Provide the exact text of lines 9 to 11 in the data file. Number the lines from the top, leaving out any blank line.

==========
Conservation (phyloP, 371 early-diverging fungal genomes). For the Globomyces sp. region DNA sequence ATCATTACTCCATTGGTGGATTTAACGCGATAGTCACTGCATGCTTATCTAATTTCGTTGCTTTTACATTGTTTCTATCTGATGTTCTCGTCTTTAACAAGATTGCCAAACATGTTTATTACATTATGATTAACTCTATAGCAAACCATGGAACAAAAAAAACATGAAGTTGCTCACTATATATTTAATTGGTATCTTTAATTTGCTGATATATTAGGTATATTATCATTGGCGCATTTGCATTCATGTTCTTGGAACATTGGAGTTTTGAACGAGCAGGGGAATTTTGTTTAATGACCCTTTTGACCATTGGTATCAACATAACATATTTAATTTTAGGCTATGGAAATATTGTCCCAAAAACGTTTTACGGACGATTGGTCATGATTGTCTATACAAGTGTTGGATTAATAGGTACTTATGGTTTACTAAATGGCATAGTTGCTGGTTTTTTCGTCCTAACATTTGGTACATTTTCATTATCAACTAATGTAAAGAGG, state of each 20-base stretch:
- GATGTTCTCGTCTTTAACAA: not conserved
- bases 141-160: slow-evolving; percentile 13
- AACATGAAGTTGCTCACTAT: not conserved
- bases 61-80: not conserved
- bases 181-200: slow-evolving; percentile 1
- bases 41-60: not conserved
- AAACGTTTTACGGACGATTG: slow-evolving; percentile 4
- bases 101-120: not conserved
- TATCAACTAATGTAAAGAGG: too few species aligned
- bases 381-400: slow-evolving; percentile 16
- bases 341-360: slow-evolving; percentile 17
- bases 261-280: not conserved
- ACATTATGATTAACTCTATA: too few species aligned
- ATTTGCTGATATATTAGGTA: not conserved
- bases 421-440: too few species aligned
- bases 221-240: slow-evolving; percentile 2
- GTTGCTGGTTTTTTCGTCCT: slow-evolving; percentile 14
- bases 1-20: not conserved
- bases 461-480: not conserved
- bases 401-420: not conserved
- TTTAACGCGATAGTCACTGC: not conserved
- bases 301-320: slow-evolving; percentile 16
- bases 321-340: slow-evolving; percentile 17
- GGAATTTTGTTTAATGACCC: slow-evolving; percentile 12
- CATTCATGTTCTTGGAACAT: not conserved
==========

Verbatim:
- bases 101-120: not conserved
- TATCAACTAATGTAAAGAGG: too few species aligned
- bases 381-400: slow-evolving; percentile 16